The fuel source will be propane. We've currently got two 500 gallon tanks on the property. One for the house, and the other one is strictly for the garage/workshop. A friend told me that I may want to consider upgrading to a 1,000 gallon tank, because he said that the generators are pretty thirsty. So, that will be a consideration as well.
 

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Discussion Starter · #14 ·
Thank you for all of the responses so far guys, they're greatly appreciated. I especially like the input from first-hand users/owners. Thank you. Keep the replies coming please!
 

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In a past life I sold Generac and Briggs standbys, the Generac Guardian was the big seller because it was cheaper but generally required more frequent service. A 12kw and matching transfer switch is all you need if you have 100A service in the house, go bigger if you plan to add a/c, heat pumps etc later. IMHO the most important thing is to consider is a knowledgeable and supportive dealer. He may or may not handle the installation, we didn't but had qualified electricians and gasfitters available that understood our needs. Forget the mass retailer or buying online, that is just asking for trouble.
My last gig before retirement was on the sales and tech desk for the Canadian Briggs distributor. I took a lot of the standby calls from supposedly trained technicians, I finally let calls go from one who asked the same questions on every job he got!
 

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Discussion Starter · #16 ·
Thank you @RoyM, I appreciate your input! I wasn't sure if most of us (?) are more familiar with Generac more so than Kohler or other brands due more dollars being thrown at marketing, or if there was a legitimate reason why it seems like they sell a lot more generators than their competitors.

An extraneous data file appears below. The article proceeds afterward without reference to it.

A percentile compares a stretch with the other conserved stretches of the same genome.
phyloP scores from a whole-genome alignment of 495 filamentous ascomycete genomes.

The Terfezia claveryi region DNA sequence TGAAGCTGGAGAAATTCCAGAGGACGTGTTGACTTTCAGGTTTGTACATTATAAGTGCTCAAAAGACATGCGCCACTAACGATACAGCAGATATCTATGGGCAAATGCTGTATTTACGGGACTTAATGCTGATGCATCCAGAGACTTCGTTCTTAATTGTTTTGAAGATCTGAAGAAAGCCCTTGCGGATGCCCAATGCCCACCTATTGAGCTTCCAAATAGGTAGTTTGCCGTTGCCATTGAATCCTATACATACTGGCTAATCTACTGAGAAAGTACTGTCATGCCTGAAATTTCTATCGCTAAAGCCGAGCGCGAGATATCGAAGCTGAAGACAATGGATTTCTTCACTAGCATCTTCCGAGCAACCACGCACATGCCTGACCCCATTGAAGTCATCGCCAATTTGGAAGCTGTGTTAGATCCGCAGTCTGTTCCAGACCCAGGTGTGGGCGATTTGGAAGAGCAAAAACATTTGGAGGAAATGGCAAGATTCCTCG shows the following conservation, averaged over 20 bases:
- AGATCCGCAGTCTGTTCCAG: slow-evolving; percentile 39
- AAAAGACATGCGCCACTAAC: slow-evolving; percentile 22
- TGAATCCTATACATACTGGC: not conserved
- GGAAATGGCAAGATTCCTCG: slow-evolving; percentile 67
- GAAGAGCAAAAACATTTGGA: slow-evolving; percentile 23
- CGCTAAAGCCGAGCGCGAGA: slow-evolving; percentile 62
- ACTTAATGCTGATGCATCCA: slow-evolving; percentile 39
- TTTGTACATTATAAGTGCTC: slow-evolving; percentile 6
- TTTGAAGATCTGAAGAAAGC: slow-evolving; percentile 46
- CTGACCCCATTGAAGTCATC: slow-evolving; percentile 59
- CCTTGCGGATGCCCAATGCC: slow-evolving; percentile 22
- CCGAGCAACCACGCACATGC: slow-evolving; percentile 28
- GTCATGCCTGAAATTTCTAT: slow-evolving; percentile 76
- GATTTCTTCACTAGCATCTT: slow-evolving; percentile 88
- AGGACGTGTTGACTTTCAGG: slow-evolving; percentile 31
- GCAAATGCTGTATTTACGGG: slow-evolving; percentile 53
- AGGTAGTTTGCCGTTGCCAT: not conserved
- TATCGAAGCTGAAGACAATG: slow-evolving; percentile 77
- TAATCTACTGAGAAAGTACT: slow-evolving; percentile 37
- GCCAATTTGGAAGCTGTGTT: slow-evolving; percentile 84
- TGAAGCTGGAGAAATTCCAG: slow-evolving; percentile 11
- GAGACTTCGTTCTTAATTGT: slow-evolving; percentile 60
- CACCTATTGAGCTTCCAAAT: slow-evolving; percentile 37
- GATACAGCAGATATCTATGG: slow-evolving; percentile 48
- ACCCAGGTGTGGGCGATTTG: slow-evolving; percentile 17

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Kioti SCUT
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Not sure if that was as in depth as I need to go or not, but in the end, the outcome said that we'd be fine with 12KW, which just didn't seem right to me, as most people I believe end up with 20-24KW units?
"Whole house" to me means a lot more that 12 Kw. It depends on what you have:

electric stove - 50a @240v = 12,000 watts
electric dryer - 30a @ 240v = 7,200 watts
well pump - 20a @ 240v = 4,800 watts
central A/C - 20a @ 240v = 4,800 watts
hot water heater - 20a @ 240v = 4,800 watts
oil furnace - 15a @ 120v = 1,800 watts
refrigerator, freezer, microwave, dishwasher, toaster, hair dryer, coffee maker, washing machine = 1,200 to 1,600 watts each
plus lights & electronics

I would not get less than a 20 Kw unit, but you may not have everything on that list.

The fuel source is very important. You may want that 1,000 tank. Also, in some states propane for heating & cooking is tax exempt, but in others (like CT) propane for a generator is subject to sales tax. And if you have mixed use (stove & generator) on the same tank, the propane company has to charge you sales tax on the whole delivery.

Finally, noise is very important. Some whole house generators are very loud. Most run between 60 - 80 dBA, and there's a huge noise difference between 60 dBA and 80 dBA. You want to be able to sleep with this thing running. Cal
 

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Generack decided to cheapen up there lawn mower engines and put a lawn mower dealer out of business . It will be hard for me to forgive them for that . The one I have seems like a good one but after that they would blow and create a mess for the business to replace .
 

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Discussion Starter · #20 ·
Generack decided to cheapen up there lawn mower engines and put a lawn mower dealer out of business . It will be hard for me to forgive them for that . The one I have seems like a good one but after that they would blow and create a mess for the business to replace .
@Bebop would you expound on that please? I didn't even know Generac produced lawnmower engines. Who do they make them for, and under what brand name? Also, how did they "put a lawnmower dealer out of business"? It seems like if this were a common thing, I (we?) would be aware of it already? I'm not saying you're wrong. I'm just either misunderstanding your comments or confused.